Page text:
Taking Care Of Your Heart: The Basics For Women

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Heart disease is the leading cause of death in the United States; however, it does not get the same attention as other health issues. Women are especially at risk and must be aware of cardiovascular disease’s signs, symptoms, and risk factors. Let’s dive into understanding heart health in women so that you can take steps to protect your heart.

Signs and Symptoms of Heart Disease in Women

It’s essential to understand the difference between men and women regarding the signs and symptoms of heart disease. While men may experience chest pain or pressure during a heart attack, women often display different symptoms, such as shortness of breath, nausea/vomiting, back or jaw pain, extreme fatigue, or indigestion. One must be aware that these signs could indicate a potential cardiac event and seek medical attention immediately.

Heart Healthy Diet & Lifestyle

In addition to understanding the signs and symptoms of heart disease in women, it’s also important to take proactive steps towards a healthier heart lifestyle. Eating a balanced diet low in saturated fats will help reduce cholesterol levels, which can strain your heart. Maintaining healthy blood pressure levels through diet and exercise is also important, as high blood pressure is another significant risk factor for cardiovascular events. Finally, regular exercise benefits your overall health and strengthens your heart muscle which can help prevent cardiac issues over time.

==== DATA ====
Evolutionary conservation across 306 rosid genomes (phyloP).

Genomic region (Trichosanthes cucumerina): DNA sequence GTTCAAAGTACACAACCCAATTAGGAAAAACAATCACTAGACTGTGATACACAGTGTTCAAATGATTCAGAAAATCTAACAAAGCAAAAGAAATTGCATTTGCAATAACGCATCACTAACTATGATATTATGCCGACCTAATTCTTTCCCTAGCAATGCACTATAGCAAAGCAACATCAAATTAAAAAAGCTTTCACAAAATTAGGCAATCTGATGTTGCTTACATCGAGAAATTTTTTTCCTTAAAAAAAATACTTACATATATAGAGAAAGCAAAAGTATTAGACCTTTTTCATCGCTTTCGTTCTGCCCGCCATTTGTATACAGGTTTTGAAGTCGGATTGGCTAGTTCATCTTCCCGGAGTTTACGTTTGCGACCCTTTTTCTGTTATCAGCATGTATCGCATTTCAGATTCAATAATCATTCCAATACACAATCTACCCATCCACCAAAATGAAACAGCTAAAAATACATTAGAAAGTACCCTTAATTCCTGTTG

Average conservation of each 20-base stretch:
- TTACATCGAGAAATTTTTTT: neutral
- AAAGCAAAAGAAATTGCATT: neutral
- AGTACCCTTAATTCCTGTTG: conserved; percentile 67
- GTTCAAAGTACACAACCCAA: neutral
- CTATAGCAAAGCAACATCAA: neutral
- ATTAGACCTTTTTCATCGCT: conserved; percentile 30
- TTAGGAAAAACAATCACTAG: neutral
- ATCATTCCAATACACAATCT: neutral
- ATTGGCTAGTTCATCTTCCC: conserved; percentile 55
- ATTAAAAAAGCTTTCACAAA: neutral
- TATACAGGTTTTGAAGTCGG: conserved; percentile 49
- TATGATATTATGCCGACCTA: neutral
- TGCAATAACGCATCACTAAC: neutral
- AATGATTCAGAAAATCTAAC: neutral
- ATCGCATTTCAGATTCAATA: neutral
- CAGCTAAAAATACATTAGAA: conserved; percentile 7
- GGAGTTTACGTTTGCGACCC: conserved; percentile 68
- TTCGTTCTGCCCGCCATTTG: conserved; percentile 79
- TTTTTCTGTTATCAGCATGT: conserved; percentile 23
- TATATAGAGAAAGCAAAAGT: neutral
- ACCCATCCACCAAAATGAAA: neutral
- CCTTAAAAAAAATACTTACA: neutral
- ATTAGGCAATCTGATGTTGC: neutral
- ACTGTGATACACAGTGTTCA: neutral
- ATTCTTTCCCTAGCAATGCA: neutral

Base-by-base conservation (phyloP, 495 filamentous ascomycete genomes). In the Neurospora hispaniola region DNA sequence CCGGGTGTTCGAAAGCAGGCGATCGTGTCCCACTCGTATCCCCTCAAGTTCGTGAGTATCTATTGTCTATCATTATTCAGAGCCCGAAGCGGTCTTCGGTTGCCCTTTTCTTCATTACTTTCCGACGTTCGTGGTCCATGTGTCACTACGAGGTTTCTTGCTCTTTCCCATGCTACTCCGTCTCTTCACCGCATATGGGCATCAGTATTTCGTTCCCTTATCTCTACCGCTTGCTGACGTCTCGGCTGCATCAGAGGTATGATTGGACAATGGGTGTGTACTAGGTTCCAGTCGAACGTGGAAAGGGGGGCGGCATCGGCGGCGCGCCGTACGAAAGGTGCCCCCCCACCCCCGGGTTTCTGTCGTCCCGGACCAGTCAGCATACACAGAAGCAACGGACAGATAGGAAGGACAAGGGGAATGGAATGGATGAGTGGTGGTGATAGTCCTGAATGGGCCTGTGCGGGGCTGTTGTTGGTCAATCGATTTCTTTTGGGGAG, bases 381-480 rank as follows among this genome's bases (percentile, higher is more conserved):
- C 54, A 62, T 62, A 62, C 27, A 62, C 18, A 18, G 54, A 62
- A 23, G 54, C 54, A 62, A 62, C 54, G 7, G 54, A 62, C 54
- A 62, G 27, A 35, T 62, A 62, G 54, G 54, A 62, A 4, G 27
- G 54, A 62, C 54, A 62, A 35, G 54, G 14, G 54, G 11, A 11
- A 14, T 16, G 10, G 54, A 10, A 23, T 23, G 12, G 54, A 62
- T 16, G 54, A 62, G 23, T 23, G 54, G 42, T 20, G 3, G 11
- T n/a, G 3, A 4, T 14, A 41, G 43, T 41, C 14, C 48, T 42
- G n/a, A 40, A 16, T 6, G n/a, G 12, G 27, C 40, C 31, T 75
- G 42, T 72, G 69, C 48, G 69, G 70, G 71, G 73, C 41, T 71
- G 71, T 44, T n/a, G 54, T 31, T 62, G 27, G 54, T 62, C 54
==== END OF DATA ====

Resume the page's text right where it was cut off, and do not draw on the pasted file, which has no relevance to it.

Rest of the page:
What Types of HRT Put Women at Higher Risk?

It’s important to note that not all types of hormone replacement therapies carry the same risks as others do. Studies show that taking estrogen alone—without progestin-educes the risk for CVD in some healthy women under the age of 60 years old. However, suppose you are over the age of 60 or have any underlying health conditions. In that case, it is important to speak with your doctor before starting any form of hormone replacement therapy as you may be at an increased risk for developing CVD or stroke while taking this type of medication.

For other hormone replacement therapies, such as combined estrogen-progestin therapy, evidence suggests that it increases one’s risk for CVD and stroke compared to just using estrogen alone. This is because when progestin causes an increase in inflammation, which is linked with a higher rate of cardiovascular events, including heart attack and stroke, among postmenopausal women on combined hormonal therapy regimens.

Taking care of our hearts should always be a top priority! Heart health in women can differ

from men due to differences in symptoms during cardiac events; however, there are many proactive measures women can undertake. For example, life-saving measures include diet changes, regular exercise, maintaining normotensive blood pressure, and being aware of personal risk factors. We all must do our part to take care of our hearts!

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